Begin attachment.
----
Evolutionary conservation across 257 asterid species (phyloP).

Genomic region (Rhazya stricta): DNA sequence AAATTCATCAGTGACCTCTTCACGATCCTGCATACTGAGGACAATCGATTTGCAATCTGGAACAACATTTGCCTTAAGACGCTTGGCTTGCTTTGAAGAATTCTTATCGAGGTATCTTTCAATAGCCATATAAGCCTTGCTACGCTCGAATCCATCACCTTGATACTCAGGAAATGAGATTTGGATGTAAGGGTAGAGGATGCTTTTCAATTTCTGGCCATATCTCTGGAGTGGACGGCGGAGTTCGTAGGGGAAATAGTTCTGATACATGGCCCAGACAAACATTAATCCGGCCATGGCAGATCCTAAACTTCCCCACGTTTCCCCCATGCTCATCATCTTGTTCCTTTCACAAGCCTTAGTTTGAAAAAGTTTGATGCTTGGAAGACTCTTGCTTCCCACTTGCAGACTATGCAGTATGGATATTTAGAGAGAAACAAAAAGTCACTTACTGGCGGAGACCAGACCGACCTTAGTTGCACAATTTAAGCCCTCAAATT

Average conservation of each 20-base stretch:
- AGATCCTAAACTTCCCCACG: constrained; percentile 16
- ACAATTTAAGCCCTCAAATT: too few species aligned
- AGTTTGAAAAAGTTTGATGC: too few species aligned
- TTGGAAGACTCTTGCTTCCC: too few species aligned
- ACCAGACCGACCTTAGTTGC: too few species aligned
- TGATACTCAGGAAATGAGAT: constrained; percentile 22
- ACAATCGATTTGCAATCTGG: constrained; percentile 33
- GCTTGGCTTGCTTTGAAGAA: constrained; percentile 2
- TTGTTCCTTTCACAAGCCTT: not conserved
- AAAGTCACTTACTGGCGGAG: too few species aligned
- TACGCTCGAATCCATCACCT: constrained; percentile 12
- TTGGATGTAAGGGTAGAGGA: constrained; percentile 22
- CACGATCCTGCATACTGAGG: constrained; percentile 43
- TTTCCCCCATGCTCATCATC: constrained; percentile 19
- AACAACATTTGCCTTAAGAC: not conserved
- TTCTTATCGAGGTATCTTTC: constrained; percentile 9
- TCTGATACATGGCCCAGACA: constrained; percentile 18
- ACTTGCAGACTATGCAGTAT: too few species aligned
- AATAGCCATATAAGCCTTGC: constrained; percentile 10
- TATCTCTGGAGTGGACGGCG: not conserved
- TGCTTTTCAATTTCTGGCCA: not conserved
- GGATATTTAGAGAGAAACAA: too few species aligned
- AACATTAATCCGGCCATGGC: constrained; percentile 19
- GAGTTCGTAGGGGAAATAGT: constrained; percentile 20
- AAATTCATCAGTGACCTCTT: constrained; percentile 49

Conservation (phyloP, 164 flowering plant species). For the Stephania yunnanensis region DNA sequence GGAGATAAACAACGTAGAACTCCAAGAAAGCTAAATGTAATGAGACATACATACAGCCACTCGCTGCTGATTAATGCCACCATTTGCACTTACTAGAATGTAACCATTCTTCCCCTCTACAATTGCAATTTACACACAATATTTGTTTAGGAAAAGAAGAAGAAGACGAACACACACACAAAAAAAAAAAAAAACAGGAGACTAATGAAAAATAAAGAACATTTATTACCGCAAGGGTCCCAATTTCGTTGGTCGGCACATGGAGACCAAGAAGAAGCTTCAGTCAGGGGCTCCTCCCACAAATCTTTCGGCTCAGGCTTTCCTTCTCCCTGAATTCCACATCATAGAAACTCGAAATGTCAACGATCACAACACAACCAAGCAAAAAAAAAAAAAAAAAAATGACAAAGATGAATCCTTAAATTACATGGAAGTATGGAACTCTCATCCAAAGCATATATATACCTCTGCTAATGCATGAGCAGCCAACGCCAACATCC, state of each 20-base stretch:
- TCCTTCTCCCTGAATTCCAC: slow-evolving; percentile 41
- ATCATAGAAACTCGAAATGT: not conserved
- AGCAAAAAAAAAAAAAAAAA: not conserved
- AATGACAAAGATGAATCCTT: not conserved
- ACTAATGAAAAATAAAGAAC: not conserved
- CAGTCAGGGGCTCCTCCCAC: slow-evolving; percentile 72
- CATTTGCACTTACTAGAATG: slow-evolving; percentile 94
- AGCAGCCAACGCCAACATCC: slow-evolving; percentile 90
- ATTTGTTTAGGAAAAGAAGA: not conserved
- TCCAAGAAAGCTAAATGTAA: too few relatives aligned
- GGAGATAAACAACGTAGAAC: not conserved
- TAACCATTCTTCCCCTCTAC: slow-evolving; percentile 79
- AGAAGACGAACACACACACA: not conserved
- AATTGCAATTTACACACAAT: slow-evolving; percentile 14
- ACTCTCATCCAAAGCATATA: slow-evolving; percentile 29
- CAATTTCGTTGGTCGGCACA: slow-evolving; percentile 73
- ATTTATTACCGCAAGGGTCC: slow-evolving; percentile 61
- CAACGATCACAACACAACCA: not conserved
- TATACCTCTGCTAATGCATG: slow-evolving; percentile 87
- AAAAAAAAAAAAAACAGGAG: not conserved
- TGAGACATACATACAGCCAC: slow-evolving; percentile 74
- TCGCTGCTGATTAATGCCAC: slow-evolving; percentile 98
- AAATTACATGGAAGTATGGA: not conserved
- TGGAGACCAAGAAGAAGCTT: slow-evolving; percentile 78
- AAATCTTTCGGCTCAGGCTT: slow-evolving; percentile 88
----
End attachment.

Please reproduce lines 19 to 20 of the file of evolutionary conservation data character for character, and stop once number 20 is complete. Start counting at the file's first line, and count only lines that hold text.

- TTCTTATCGAGGTATCTTTC: constrained; percentile 9
- TCTGATACATGGCCCAGACA: constrained; percentile 18